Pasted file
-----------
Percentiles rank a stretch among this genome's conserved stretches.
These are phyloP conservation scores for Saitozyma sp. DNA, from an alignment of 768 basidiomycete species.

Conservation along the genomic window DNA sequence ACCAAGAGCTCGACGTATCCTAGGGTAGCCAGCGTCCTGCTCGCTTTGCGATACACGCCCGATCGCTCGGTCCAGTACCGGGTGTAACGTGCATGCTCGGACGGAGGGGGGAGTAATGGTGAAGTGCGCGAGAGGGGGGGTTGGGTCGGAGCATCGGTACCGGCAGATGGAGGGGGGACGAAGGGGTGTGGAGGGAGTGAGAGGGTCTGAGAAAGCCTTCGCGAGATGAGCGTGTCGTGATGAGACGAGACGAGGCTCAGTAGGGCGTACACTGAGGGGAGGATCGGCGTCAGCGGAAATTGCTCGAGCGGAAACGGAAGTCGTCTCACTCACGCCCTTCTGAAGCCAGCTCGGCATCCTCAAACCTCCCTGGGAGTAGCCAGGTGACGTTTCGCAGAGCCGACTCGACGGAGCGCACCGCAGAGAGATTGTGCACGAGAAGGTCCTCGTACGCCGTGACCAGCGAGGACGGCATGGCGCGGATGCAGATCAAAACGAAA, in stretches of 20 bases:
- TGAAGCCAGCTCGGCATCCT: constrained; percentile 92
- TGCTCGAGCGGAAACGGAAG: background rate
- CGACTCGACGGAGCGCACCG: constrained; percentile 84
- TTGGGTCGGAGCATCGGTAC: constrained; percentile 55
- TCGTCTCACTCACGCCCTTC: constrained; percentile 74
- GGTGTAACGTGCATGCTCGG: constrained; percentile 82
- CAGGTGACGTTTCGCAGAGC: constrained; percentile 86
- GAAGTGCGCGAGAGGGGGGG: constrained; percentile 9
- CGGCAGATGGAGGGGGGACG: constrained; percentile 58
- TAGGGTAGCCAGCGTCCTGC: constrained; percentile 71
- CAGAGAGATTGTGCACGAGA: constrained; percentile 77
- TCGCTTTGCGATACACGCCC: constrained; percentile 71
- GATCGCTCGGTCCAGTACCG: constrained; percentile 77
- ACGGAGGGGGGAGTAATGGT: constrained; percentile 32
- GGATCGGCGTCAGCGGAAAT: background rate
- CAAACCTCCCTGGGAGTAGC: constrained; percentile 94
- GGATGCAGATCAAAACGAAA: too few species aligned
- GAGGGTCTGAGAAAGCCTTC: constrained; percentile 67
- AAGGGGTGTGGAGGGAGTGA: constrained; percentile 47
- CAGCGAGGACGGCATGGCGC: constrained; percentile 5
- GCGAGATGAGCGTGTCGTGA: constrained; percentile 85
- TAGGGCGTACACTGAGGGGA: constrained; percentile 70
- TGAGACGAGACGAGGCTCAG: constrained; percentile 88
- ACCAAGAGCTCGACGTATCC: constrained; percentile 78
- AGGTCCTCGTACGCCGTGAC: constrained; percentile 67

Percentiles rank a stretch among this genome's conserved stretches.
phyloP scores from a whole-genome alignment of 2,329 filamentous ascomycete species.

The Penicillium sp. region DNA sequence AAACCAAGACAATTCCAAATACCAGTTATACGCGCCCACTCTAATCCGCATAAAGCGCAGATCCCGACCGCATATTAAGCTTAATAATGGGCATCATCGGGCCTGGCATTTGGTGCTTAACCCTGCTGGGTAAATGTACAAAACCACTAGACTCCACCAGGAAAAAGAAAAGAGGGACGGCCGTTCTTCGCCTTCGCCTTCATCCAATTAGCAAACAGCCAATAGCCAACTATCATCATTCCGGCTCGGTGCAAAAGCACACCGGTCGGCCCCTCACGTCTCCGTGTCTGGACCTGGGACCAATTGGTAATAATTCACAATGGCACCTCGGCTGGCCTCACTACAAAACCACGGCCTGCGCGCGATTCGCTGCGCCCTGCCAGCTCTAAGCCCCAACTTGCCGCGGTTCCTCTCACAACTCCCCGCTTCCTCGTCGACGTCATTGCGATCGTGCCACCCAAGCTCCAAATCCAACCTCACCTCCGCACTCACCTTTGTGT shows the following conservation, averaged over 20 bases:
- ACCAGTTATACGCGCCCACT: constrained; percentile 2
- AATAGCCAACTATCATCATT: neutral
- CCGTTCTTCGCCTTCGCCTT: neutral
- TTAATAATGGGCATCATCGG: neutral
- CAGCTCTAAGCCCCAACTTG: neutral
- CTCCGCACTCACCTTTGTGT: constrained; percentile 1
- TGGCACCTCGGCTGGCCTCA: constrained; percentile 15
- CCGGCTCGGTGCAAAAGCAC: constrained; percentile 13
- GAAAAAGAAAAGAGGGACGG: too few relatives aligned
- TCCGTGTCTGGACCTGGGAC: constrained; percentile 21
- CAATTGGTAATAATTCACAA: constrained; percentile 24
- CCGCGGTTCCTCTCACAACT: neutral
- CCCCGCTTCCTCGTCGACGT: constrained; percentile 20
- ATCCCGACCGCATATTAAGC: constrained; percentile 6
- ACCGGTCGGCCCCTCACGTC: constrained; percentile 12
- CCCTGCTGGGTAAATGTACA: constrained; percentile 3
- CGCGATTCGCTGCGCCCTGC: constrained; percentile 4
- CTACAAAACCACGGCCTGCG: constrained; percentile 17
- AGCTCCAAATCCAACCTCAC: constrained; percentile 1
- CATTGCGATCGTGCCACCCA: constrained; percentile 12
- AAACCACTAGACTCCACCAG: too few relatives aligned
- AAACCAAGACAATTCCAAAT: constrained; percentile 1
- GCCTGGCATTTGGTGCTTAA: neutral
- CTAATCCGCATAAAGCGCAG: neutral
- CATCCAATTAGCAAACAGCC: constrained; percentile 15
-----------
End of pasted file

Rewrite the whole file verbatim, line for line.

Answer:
Percentiles rank a stretch among this genome's conserved stretches.
These are phyloP conservation scores for Saitozyma sp. DNA, from an alignment of 768 basidiomycete species.

Conservation along the genomic window DNA sequence ACCAAGAGCTCGACGTATCCTAGGGTAGCCAGCGTCCTGCTCGCTTTGCGATACACGCCCGATCGCTCGGTCCAGTACCGGGTGTAACGTGCATGCTCGGACGGAGGGGGGAGTAATGGTGAAGTGCGCGAGAGGGGGGGTTGGGTCGGAGCATCGGTACCGGCAGATGGAGGGGGGACGAAGGGGTGTGGAGGGAGTGAGAGGGTCTGAGAAAGCCTTCGCGAGATGAGCGTGTCGTGATGAGACGAGACGAGGCTCAGTAGGGCGTACACTGAGGGGAGGATCGGCGTCAGCGGAAATTGCTCGAGCGGAAACGGAAGTCGTCTCACTCACGCCCTTCTGAAGCCAGCTCGGCATCCTCAAACCTCCCTGGGAGTAGCCAGGTGACGTTTCGCAGAGCCGACTCGACGGAGCGCACCGCAGAGAGATTGTGCACGAGAAGGTCCTCGTACGCCGTGACCAGCGAGGACGGCATGGCGCGGATGCAGATCAAAACGAAA, in stretches of 20 bases:
- TGAAGCCAGCTCGGCATCCT: constrained; percentile 92
- TGCTCGAGCGGAAACGGAAG: background rate
- CGACTCGACGGAGCGCACCG: constrained; percentile 84
- TTGGGTCGGAGCATCGGTAC: constrained; percentile 55
- TCGTCTCACTCACGCCCTTC: constrained; percentile 74
- GGTGTAACGTGCATGCTCGG: constrained; percentile 82
- CAGGTGACGTTTCGCAGAGC: constrained; percentile 86
- GAAGTGCGCGAGAGGGGGGG: constrained; percentile 9
- CGGCAGATGGAGGGGGGACG: constrained; percentile 58
- TAGGGTAGCCAGCGTCCTGC: constrained; percentile 71
- CAGAGAGATTGTGCACGAGA: constrained; percentile 77
- TCGCTTTGCGATACACGCCC: constrained; percentile 71
- GATCGCTCGGTCCAGTACCG: constrained; percentile 77
- ACGGAGGGGGGAGTAATGGT: constrained; percentile 32
- GGATCGGCGTCAGCGGAAAT: background rate
- CAAACCTCCCTGGGAGTAGC: constrained; percentile 94
- GGATGCAGATCAAAACGAAA: too few species aligned
- GAGGGTCTGAGAAAGCCTTC: constrained; percentile 67
- AAGGGGTGTGGAGGGAGTGA: constrained; percentile 47
- CAGCGAGGACGGCATGGCGC: constrained; percentile 5
- GCGAGATGAGCGTGTCGTGA: constrained; percentile 85
- TAGGGCGTACACTGAGGGGA: constrained; percentile 70
- TGAGACGAGACGAGGCTCAG: constrained; percentile 88
- ACCAAGAGCTCGACGTATCC: constrained; percentile 78
- AGGTCCTCGTACGCCGTGAC: constrained; percentile 67

Percentiles rank a stretch among this genome's conserved stretches.
phyloP scores from a whole-genome alignment of 2,329 filamentous ascomycete species.

The Penicillium sp. region DNA sequence AAACCAAGACAATTCCAAATACCAGTTATACGCGCCCACTCTAATCCGCATAAAGCGCAGATCCCGACCGCATATTAAGCTTAATAATGGGCATCATCGGGCCTGGCATTTGGTGCTTAACCCTGCTGGGTAAATGTACAAAACCACTAGACTCCACCAGGAAAAAGAAAAGAGGGACGGCCGTTCTTCGCCTTCGCCTTCATCCAATTAGCAAACAGCCAATAGCCAACTATCATCATTCCGGCTCGGTGCAAAAGCACACCGGTCGGCCCCTCACGTCTCCGTGTCTGGACCTGGGACCAATTGGTAATAATTCACAATGGCACCTCGGCTGGCCTCACTACAAAACCACGGCCTGCGCGCGATTCGCTGCGCCCTGCCAGCTCTAAGCCCCAACTTGCCGCGGTTCCTCTCACAACTCCCCGCTTCCTCGTCGACGTCATTGCGATCGTGCCACCCAAGCTCCAAATCCAACCTCACCTCCGCACTCACCTTTGTGT shows the following conservation, averaged over 20 bases:
- ACCAGTTATACGCGCCCACT: constrained; percentile 2
- AATAGCCAACTATCATCATT: neutral
- CCGTTCTTCGCCTTCGCCTT: neutral
- TTAATAATGGGCATCATCGG: neutral
- CAGCTCTAAGCCCCAACTTG: neutral
- CTCCGCACTCACCTTTGTGT: constrained; percentile 1
- TGGCACCTCGGCTGGCCTCA: constrained; percentile 15
- CCGGCTCGGTGCAAAAGCAC: constrained; percentile 13
- GAAAAAGAAAAGAGGGACGG: too few relatives aligned
- TCCGTGTCTGGACCTGGGAC: constrained; percentile 21
- CAATTGGTAATAATTCACAA: constrained; percentile 24
- CCGCGGTTCCTCTCACAACT: neutral
- CCCCGCTTCCTCGTCGACGT: constrained; percentile 20
- ATCCCGACCGCATATTAAGC: constrained; percentile 6
- ACCGGTCGGCCCCTCACGTC: constrained; percentile 12
- CCCTGCTGGGTAAATGTACA: constrained; percentile 3
- CGCGATTCGCTGCGCCCTGC: constrained; percentile 4
- CTACAAAACCACGGCCTGCG: constrained; percentile 17
- AGCTCCAAATCCAACCTCAC: constrained; percentile 1
- CATTGCGATCGTGCCACCCA: constrained; percentile 12
- AAACCACTAGACTCCACCAG: too few relatives aligned
- AAACCAAGACAATTCCAAAT: constrained; percentile 1
- GCCTGGCATTTGGTGCTTAA: neutral
- CTAATCCGCATAAAGCGCAG: neutral
- CATCCAATTAGCAAACAGCC: constrained; percentile 15